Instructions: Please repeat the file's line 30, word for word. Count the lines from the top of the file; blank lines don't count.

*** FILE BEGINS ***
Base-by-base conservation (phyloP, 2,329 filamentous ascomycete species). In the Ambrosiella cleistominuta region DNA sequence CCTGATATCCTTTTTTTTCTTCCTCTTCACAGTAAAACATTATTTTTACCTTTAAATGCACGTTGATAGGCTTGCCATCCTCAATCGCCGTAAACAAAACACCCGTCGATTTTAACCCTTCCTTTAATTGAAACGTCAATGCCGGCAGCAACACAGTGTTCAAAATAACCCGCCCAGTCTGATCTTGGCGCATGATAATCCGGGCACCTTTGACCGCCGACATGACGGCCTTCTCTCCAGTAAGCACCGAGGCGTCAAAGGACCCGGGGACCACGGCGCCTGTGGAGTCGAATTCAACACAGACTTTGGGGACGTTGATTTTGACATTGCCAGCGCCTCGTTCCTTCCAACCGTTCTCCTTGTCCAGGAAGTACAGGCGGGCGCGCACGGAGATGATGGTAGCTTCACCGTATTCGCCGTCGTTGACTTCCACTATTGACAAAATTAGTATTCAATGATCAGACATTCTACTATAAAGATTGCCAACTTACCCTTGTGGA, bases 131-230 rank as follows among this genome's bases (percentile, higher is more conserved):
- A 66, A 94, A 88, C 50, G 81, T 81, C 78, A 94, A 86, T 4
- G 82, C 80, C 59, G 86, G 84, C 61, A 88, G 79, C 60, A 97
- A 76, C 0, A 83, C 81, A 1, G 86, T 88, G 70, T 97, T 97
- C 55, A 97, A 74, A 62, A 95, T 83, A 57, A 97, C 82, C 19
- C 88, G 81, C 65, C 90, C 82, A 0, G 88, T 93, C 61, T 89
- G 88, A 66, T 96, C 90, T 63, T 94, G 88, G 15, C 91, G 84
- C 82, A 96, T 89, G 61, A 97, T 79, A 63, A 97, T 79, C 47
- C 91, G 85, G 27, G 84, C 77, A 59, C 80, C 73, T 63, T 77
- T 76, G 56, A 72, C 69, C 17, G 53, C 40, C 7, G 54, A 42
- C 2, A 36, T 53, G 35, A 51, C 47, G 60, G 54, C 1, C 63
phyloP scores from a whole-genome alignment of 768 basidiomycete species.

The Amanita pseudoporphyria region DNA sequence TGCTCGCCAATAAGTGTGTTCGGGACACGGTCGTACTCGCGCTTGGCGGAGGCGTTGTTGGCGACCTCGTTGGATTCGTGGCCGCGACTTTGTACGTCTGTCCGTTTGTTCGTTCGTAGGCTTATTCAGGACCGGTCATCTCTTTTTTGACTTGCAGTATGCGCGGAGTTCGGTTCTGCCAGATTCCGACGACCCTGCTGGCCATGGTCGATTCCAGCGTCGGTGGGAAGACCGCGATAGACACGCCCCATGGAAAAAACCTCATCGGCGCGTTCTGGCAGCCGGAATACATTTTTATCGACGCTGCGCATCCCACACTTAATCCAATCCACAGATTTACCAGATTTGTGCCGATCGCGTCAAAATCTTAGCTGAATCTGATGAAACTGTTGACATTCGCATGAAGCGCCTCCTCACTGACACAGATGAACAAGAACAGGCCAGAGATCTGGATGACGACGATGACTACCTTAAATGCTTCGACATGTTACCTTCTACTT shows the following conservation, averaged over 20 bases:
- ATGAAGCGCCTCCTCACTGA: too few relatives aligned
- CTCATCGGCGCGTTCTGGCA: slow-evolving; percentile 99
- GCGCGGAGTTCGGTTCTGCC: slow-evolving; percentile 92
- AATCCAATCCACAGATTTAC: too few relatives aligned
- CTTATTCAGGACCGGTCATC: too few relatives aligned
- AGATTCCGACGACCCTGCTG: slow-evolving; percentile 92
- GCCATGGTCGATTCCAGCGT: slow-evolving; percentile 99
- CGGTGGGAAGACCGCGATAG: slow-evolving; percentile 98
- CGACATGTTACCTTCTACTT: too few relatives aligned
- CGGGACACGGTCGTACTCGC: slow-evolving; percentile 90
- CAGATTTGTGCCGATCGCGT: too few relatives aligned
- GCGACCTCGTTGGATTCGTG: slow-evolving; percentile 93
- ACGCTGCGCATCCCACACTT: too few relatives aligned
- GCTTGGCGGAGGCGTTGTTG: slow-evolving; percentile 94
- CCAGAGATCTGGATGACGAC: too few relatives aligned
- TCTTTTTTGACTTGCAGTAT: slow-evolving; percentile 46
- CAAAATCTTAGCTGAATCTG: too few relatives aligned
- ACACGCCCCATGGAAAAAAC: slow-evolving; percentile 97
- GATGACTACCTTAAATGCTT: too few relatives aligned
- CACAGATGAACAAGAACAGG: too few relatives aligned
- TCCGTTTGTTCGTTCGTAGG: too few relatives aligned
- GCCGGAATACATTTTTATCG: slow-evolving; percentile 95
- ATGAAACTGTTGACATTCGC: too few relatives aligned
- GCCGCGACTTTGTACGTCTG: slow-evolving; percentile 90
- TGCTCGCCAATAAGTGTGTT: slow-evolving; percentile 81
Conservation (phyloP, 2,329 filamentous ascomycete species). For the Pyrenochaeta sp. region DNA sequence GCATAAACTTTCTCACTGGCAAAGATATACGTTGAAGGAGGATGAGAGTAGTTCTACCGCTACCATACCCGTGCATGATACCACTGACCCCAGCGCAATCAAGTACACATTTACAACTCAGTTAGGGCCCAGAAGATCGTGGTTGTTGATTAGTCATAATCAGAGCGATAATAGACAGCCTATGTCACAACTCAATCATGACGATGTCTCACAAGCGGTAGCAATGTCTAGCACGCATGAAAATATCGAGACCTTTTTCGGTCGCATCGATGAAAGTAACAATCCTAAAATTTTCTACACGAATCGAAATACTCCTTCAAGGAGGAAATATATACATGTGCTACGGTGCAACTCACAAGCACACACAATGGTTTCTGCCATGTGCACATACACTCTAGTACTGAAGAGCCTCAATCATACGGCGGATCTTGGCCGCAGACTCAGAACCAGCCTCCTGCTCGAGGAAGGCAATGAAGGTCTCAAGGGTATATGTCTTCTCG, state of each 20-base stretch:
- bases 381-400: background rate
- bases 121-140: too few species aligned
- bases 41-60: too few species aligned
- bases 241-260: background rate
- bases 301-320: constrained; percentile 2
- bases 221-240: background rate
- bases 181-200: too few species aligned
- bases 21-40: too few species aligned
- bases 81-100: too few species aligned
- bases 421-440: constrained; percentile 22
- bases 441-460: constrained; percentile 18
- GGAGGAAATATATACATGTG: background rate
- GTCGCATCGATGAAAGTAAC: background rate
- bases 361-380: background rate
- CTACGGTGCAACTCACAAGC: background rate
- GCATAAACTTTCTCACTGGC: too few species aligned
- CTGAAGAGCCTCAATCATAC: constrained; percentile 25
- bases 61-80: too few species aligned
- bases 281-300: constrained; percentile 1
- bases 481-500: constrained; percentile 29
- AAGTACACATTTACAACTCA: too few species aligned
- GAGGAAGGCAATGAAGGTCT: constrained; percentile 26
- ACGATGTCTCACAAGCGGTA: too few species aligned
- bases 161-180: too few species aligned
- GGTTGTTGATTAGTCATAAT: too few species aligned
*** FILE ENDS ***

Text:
- CAAAATCTTAGCTGAATCTG: too few relatives aligned